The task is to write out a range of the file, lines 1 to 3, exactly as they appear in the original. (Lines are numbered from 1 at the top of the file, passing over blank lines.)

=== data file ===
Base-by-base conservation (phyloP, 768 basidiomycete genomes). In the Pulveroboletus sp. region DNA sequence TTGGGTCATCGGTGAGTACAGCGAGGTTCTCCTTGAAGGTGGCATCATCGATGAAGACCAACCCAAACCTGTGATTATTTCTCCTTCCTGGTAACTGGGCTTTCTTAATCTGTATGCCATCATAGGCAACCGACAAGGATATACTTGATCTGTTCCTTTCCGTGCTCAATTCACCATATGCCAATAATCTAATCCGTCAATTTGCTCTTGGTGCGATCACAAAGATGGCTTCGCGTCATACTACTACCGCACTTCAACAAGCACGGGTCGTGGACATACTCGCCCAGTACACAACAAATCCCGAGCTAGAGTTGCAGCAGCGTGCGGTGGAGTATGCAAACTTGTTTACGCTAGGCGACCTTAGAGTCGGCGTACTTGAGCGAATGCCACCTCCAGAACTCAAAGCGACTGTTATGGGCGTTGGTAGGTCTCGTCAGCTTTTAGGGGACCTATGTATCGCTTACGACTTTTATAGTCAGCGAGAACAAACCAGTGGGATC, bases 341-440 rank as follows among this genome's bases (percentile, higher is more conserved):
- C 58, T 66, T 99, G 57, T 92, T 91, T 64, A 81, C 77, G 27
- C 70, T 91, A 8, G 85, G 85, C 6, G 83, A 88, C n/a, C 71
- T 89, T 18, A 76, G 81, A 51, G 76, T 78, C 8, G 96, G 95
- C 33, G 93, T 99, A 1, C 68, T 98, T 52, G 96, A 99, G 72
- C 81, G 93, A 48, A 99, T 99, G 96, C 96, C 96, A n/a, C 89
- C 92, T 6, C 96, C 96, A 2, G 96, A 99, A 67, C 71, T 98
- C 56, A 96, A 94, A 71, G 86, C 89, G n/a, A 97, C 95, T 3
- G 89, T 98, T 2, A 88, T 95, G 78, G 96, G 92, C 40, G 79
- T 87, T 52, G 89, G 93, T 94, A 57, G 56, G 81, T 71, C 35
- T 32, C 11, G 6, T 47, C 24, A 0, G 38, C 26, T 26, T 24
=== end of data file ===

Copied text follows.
Base-by-base conservation (phyloP, 768 basidiomycete genomes). In the Pulveroboletus sp. region DNA sequence TTGGGTCATCGGTGAGTACAGCGAGGTTCTCCTTGAAGGTGGCATCATCGATGAAGACCAACCCAAACCTGTGATTATTTCTCCTTCCTGGTAACTGGGCTTTCTTAATCTGTATGCCATCATAGGCAACCGACAAGGATATACTTGATCTGTTCCTTTCCGTGCTCAATTCACCATATGCCAATAATCTAATCCGTCAATTTGCTCTTGGTGCGATCACAAAGATGGCTTCGCGTCATACTACTACCGCACTTCAACAAGCACGGGTCGTGGACATACTCGCCCAGTACACAACAAATCCCGAGCTAGAGTTGCAGCAGCGTGCGGTGGAGTATGCAAACTTGTTTACGCTAGGCGACCTTAGAGTCGGCGTACTTGAGCGAATGCCACCTCCAGAACTCAAAGCGACTGTTATGGGCGTTGGTAGGTCTCGTCAGCTTTTAGGGGACCTATGTATCGCTTACGACTTTTATAGTCAGCGAGAACAAACCAGTGGGATC, bases 341-440 rank as follows among this genome's bases (percentile, higher is more conserved):
- C 58, T 66, T 99, G 57, T 92, T 91, T 64, A 81, C 77, G 27
- C 70, T 91, A 8, G 85, G 85, C 6, G 83, A 88, C n/a, C 71